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Behavior of artificial listerial contamination in model Greek Graviera cheeses manufactured with the indigenous nisin A‐producing strain Lactococcus lactis subsp. cremoris M104 as costarter culture

Samelis, John, Giannou, Eleni, Pappa, Eleni C., Bogović‐Matijašić, Bojana, Lianou, Alexandra, Parapouli, Maria, Drainas, Constantin
Journal of food safety 2017 v.37 no.3
Listeria monocytogenes, antibacterial properties, cooking, death, enzyme activity, fermentation, flavor, gene expression, genes, genotype, hard cheeses, milk, models, nisin, pathogens, raw milk, starter cultures, sugars, temperature, texture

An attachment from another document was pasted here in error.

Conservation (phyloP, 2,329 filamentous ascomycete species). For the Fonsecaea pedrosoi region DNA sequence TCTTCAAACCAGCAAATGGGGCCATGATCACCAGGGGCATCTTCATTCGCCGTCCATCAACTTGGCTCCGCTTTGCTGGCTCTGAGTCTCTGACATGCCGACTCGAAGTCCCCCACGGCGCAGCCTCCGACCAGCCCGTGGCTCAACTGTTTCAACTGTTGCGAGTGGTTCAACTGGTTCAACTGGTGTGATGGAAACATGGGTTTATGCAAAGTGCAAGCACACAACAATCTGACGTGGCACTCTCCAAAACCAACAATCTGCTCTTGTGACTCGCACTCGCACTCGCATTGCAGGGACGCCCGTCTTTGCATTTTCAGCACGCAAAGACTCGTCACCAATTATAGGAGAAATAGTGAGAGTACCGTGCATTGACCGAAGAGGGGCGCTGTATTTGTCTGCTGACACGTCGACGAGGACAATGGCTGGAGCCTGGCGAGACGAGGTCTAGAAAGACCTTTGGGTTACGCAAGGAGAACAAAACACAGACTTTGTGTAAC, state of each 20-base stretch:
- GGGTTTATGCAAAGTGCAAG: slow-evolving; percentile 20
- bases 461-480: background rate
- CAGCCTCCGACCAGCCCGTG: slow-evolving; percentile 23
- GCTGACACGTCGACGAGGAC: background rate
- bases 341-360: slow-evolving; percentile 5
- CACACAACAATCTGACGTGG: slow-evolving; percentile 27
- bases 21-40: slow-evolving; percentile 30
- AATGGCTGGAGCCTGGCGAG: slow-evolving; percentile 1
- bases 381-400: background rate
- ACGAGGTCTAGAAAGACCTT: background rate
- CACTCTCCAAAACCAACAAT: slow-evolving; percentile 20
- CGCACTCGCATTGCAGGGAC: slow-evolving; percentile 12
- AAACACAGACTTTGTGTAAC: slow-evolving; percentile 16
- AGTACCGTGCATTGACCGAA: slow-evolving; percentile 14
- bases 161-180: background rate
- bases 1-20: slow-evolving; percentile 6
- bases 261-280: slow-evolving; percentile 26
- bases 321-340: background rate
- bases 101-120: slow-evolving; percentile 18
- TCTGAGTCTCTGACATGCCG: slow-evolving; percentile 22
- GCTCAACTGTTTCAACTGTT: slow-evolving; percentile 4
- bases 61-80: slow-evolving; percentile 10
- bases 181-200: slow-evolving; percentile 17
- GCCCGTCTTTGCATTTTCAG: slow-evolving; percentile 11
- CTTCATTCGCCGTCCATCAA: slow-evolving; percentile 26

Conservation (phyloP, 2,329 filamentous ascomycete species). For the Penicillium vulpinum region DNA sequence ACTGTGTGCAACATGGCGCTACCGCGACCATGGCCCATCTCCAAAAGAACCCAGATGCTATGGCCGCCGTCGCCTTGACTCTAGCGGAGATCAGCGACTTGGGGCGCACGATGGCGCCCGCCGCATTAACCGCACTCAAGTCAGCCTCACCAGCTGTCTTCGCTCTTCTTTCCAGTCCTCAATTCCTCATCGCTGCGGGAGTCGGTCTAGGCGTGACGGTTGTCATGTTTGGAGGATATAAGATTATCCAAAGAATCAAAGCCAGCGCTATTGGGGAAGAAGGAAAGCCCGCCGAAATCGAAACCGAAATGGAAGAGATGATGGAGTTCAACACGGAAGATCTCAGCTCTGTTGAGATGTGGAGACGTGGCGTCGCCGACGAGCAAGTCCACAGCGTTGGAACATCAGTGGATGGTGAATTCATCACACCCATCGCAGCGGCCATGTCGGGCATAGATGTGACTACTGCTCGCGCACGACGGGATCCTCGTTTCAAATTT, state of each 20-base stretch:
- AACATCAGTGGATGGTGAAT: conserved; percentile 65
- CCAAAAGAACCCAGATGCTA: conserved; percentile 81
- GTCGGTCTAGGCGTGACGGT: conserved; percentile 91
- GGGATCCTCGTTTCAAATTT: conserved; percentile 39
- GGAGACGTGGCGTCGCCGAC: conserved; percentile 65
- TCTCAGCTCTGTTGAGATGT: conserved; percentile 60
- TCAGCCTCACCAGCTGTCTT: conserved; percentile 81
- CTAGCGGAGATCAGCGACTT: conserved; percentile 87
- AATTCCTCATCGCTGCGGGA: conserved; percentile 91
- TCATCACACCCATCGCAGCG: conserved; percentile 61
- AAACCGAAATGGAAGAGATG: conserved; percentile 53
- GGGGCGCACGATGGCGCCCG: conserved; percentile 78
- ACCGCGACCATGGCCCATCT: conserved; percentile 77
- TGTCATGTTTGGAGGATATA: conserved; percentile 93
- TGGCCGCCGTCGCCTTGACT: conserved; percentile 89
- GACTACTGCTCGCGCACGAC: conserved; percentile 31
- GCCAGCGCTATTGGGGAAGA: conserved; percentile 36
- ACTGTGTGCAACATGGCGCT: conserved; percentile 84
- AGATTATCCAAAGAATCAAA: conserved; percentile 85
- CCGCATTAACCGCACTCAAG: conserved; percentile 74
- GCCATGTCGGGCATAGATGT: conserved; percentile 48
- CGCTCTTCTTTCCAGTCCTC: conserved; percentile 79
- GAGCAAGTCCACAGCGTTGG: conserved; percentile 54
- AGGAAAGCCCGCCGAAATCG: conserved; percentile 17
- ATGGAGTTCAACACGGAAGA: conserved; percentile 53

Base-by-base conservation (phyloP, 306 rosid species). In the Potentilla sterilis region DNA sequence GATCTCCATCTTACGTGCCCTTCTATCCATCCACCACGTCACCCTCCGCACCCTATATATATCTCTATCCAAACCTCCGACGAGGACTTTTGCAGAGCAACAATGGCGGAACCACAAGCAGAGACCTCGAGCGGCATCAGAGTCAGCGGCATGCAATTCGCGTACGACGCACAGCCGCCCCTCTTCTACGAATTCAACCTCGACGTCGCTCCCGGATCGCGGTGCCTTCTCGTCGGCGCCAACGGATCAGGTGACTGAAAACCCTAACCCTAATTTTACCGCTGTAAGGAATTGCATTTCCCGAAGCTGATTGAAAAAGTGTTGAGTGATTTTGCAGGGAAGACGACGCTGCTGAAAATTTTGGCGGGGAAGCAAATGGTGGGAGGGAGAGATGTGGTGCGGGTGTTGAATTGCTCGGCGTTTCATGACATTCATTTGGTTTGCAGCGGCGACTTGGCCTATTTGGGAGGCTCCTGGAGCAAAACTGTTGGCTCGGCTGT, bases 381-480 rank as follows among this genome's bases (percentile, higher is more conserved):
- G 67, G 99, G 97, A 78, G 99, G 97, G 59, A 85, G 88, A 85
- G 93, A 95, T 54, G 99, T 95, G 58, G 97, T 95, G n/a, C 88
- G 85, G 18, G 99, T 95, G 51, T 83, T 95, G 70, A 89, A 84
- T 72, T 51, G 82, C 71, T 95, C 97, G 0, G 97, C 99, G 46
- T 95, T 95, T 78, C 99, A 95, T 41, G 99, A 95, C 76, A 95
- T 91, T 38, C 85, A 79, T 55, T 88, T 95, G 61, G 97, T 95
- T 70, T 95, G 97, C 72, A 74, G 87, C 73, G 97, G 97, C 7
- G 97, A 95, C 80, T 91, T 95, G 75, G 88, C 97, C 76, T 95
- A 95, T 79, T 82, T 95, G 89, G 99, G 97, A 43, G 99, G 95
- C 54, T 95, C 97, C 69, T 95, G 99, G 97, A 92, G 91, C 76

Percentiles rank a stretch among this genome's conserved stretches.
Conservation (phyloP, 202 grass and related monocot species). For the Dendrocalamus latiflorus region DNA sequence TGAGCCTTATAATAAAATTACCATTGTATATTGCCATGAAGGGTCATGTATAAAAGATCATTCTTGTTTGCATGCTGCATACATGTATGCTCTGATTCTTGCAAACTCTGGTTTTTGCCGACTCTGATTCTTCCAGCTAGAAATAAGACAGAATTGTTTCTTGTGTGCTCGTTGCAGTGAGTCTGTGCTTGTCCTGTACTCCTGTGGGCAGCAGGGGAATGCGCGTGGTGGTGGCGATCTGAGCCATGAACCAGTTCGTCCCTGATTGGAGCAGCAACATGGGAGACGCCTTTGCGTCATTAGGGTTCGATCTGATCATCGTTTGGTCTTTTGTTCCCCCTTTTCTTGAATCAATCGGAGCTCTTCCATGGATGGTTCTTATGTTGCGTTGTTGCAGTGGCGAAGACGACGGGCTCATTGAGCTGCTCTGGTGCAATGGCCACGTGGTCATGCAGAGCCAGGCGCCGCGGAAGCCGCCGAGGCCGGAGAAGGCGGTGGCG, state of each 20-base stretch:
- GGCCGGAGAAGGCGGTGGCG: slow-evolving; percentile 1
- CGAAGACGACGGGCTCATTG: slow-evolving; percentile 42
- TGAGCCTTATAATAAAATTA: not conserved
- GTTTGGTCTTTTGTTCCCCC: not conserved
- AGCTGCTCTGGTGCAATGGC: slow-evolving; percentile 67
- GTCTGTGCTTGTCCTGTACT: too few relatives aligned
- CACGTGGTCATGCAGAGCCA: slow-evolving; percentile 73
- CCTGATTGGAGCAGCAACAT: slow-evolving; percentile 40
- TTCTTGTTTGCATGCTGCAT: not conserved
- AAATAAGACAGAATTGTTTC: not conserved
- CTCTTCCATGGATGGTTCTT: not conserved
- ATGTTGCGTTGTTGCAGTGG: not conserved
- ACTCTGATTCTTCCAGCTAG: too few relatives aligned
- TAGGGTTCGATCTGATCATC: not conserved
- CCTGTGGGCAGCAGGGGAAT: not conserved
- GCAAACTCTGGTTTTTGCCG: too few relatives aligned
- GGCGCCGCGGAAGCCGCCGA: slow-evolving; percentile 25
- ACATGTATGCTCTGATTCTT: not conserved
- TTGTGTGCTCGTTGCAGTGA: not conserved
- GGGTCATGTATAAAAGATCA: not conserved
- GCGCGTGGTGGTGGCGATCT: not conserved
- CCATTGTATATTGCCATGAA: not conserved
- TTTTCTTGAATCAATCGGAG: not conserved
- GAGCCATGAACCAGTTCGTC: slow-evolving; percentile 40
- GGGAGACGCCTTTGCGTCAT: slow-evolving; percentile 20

Growth of Listeria monocytogenes during processing of traditional Greek Graviera cheese is inhibited, but the pathogen may survive ripening. Therefore, this study used Lactococcus lactis subsp. cremoris M104, a nisin A‐producing (NisA+) raw milk isolate, to enhance inactivation of a nonpathogenic Listeria cocktail contaminated in model Graviera mini cheeses. Cheeses were manufactured from thermized milk with a commercial starter culture (CSC) or the CSC plus strain M104 (CSC + M104), ripened at 18 °C and 90% RH for 20 days and stored at 4 °C in vacuum for 60 days. Listeria populations declined 10‐fold in all fermenting cheeses but then survived with little death during ripening and storage. NisA+ M104 colonies were prevalent and the nisA gene was detected, but nisin activity was weak to undetectable, in all CSC + M104 cheeses. Thus, Graviera cheese processing should be optimized to ensure nisA gene expression by strain M104 at levels sufficient to increase inactivation of L. monocytogenes. PRACTICAL APPLICATIONS: This study provided important preliminary evidence that the in situ NisA+ antilisterial activity of L. lactis subsp. cremoris M104 during Graviera cheese fermentation increased by reducing the curd cooking temperature from 48 °C to 42 °C. This indicated the feasibility to increase nisin production and activity by suitably modifying selected technological factors during traditional cooked hard cheese processing. Apart from its bioprotective potential, this NisA+ L. lactis subsp. cremoris genotype (represented by the indigenous strains M104 and M78) possesses desirable sugar fermentation capabilities and enzymatic activities similar to those of the best performing industrial L. lactis or L. cremoris strains in commercial starters (Parapouli et al.,). Since 2015 this novel lactococcal genotype has been applied as hand‐made, costarter culture for the production of commercial Greek Graviera cheeses characterized by specific flavor characteristics and improved textural properties than counterpart cheeses produced with CSCs only (Pappas Bros. collaborating cheese plant, Epirus; private communication).